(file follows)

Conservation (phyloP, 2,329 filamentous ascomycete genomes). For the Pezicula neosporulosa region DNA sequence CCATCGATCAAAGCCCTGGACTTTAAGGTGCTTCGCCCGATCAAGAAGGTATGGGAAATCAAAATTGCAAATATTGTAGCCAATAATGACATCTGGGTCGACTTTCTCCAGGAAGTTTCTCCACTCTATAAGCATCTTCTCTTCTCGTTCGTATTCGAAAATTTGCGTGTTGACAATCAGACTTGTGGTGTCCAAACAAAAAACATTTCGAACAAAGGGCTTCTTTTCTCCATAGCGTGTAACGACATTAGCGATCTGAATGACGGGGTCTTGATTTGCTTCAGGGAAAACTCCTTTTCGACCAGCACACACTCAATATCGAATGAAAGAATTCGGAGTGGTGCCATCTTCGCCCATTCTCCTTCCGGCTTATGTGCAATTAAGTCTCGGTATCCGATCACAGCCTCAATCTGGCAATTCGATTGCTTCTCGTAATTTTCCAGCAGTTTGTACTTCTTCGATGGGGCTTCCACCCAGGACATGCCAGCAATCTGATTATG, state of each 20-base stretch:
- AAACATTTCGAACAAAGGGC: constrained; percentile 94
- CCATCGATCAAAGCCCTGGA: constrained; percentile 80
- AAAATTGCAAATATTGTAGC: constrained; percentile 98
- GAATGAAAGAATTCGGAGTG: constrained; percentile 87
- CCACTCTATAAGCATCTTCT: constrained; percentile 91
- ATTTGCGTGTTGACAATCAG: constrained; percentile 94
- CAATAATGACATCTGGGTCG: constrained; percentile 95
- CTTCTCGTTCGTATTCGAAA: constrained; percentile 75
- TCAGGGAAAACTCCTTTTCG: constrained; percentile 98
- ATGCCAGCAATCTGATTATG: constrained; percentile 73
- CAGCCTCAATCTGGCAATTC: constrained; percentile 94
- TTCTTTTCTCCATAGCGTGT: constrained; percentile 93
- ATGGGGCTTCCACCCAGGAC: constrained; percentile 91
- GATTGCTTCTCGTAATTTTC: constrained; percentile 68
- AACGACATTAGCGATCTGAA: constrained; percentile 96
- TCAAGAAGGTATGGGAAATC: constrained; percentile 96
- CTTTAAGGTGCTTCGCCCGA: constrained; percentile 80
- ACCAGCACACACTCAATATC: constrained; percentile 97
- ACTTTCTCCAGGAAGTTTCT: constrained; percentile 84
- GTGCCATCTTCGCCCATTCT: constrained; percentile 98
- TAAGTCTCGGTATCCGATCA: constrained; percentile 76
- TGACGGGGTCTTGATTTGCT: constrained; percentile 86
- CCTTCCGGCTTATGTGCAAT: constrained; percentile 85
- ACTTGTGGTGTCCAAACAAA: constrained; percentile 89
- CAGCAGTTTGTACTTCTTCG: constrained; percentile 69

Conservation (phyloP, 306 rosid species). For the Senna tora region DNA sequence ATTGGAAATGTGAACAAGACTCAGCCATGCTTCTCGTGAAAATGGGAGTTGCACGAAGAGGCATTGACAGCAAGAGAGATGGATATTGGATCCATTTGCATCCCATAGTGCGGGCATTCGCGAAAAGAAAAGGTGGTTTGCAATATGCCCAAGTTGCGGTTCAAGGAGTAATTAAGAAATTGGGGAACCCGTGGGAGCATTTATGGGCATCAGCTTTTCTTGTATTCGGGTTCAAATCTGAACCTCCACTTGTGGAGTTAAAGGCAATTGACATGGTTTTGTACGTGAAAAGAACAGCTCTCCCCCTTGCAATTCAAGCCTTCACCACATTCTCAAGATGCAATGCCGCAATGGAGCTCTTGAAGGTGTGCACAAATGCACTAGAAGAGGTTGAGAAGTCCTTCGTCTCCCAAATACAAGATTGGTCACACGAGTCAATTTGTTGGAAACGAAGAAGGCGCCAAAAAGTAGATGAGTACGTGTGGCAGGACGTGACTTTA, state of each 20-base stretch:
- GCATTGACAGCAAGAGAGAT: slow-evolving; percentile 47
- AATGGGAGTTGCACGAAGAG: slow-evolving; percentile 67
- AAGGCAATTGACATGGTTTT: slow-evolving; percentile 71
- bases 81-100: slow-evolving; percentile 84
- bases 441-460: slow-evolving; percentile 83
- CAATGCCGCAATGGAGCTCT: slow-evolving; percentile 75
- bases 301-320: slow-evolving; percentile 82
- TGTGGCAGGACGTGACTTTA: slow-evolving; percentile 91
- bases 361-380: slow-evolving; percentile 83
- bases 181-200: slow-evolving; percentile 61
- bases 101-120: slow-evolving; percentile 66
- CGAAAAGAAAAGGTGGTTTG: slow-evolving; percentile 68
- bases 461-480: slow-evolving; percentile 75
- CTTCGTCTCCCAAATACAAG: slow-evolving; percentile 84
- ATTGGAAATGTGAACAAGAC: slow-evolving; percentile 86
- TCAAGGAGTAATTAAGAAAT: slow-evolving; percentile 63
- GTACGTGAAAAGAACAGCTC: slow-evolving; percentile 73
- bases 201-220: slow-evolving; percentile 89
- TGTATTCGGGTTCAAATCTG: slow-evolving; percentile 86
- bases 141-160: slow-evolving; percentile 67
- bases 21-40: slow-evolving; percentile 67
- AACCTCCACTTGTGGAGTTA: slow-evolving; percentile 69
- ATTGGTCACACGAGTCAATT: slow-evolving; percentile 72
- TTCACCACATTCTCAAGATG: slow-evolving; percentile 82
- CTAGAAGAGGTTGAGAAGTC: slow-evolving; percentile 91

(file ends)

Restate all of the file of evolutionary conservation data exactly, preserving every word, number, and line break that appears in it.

Conservation (phyloP, 2,329 filamentous ascomycete genomes). For the Pezicula neosporulosa region DNA sequence CCATCGATCAAAGCCCTGGACTTTAAGGTGCTTCGCCCGATCAAGAAGGTATGGGAAATCAAAATTGCAAATATTGTAGCCAATAATGACATCTGGGTCGACTTTCTCCAGGAAGTTTCTCCACTCTATAAGCATCTTCTCTTCTCGTTCGTATTCGAAAATTTGCGTGTTGACAATCAGACTTGTGGTGTCCAAACAAAAAACATTTCGAACAAAGGGCTTCTTTTCTCCATAGCGTGTAACGACATTAGCGATCTGAATGACGGGGTCTTGATTTGCTTCAGGGAAAACTCCTTTTCGACCAGCACACACTCAATATCGAATGAAAGAATTCGGAGTGGTGCCATCTTCGCCCATTCTCCTTCCGGCTTATGTGCAATTAAGTCTCGGTATCCGATCACAGCCTCAATCTGGCAATTCGATTGCTTCTCGTAATTTTCCAGCAGTTTGTACTTCTTCGATGGGGCTTCCACCCAGGACATGCCAGCAATCTGATTATG, state of each 20-base stretch:
- AAACATTTCGAACAAAGGGC: constrained; percentile 94
- CCATCGATCAAAGCCCTGGA: constrained; percentile 80
- AAAATTGCAAATATTGTAGC: constrained; percentile 98
- GAATGAAAGAATTCGGAGTG: constrained; percentile 87
- CCACTCTATAAGCATCTTCT: constrained; percentile 91
- ATTTGCGTGTTGACAATCAG: constrained; percentile 94
- CAATAATGACATCTGGGTCG: constrained; percentile 95
- CTTCTCGTTCGTATTCGAAA: constrained; percentile 75
- TCAGGGAAAACTCCTTTTCG: constrained; percentile 98
- ATGCCAGCAATCTGATTATG: constrained; percentile 73
- CAGCCTCAATCTGGCAATTC: constrained; percentile 94
- TTCTTTTCTCCATAGCGTGT: constrained; percentile 93
- ATGGGGCTTCCACCCAGGAC: constrained; percentile 91
- GATTGCTTCTCGTAATTTTC: constrained; percentile 68
- AACGACATTAGCGATCTGAA: constrained; percentile 96
- TCAAGAAGGTATGGGAAATC: constrained; percentile 96
- CTTTAAGGTGCTTCGCCCGA: constrained; percentile 80
- ACCAGCACACACTCAATATC: constrained; percentile 97
- ACTTTCTCCAGGAAGTTTCT: constrained; percentile 84
- GTGCCATCTTCGCCCATTCT: constrained; percentile 98
- TAAGTCTCGGTATCCGATCA: constrained; percentile 76
- TGACGGGGTCTTGATTTGCT: constrained; percentile 86
- CCTTCCGGCTTATGTGCAAT: constrained; percentile 85
- ACTTGTGGTGTCCAAACAAA: constrained; percentile 89
- CAGCAGTTTGTACTTCTTCG: constrained; percentile 69

Conservation (phyloP, 306 rosid species). For the Senna tora region DNA sequence ATTGGAAATGTGAACAAGACTCAGCCATGCTTCTCGTGAAAATGGGAGTTGCACGAAGAGGCATTGACAGCAAGAGAGATGGATATTGGATCCATTTGCATCCCATAGTGCGGGCATTCGCGAAAAGAAAAGGTGGTTTGCAATATGCCCAAGTTGCGGTTCAAGGAGTAATTAAGAAATTGGGGAACCCGTGGGAGCATTTATGGGCATCAGCTTTTCTTGTATTCGGGTTCAAATCTGAACCTCCACTTGTGGAGTTAAAGGCAATTGACATGGTTTTGTACGTGAAAAGAACAGCTCTCCCCCTTGCAATTCAAGCCTTCACCACATTCTCAAGATGCAATGCCGCAATGGAGCTCTTGAAGGTGTGCACAAATGCACTAGAAGAGGTTGAGAAGTCCTTCGTCTCCCAAATACAAGATTGGTCACACGAGTCAATTTGTTGGAAACGAAGAAGGCGCCAAAAAGTAGATGAGTACGTGTGGCAGGACGTGACTTTA, state of each 20-base stretch:
- GCATTGACAGCAAGAGAGAT: slow-evolving; percentile 47
- AATGGGAGTTGCACGAAGAG: slow-evolving; percentile 67
- AAGGCAATTGACATGGTTTT: slow-evolving; percentile 71
- bases 81-100: slow-evolving; percentile 84
- bases 441-460: slow-evolving; percentile 83
- CAATGCCGCAATGGAGCTCT: slow-evolving; percentile 75
- bases 301-320: slow-evolving; percentile 82
- TGTGGCAGGACGTGACTTTA: slow-evolving; percentile 91
- bases 361-380: slow-evolving; percentile 83
- bases 181-200: slow-evolving; percentile 61
- bases 101-120: slow-evolving; percentile 66
- CGAAAAGAAAAGGTGGTTTG: slow-evolving; percentile 68
- bases 461-480: slow-evolving; percentile 75
- CTTCGTCTCCCAAATACAAG: slow-evolving; percentile 84
- ATTGGAAATGTGAACAAGAC: slow-evolving; percentile 86
- TCAAGGAGTAATTAAGAAAT: slow-evolving; percentile 63
- GTACGTGAAAAGAACAGCTC: slow-evolving; percentile 73
- bases 201-220: slow-evolving; percentile 89
- TGTATTCGGGTTCAAATCTG: slow-evolving; percentile 86
- bases 141-160: slow-evolving; percentile 67
- bases 21-40: slow-evolving; percentile 67
- AACCTCCACTTGTGGAGTTA: slow-evolving; percentile 69
- ATTGGTCACACGAGTCAATT: slow-evolving; percentile 72
- TTCACCACATTCTCAAGATG: slow-evolving; percentile 82
- CTAGAAGAGGTTGAGAAGTC: slow-evolving; percentile 91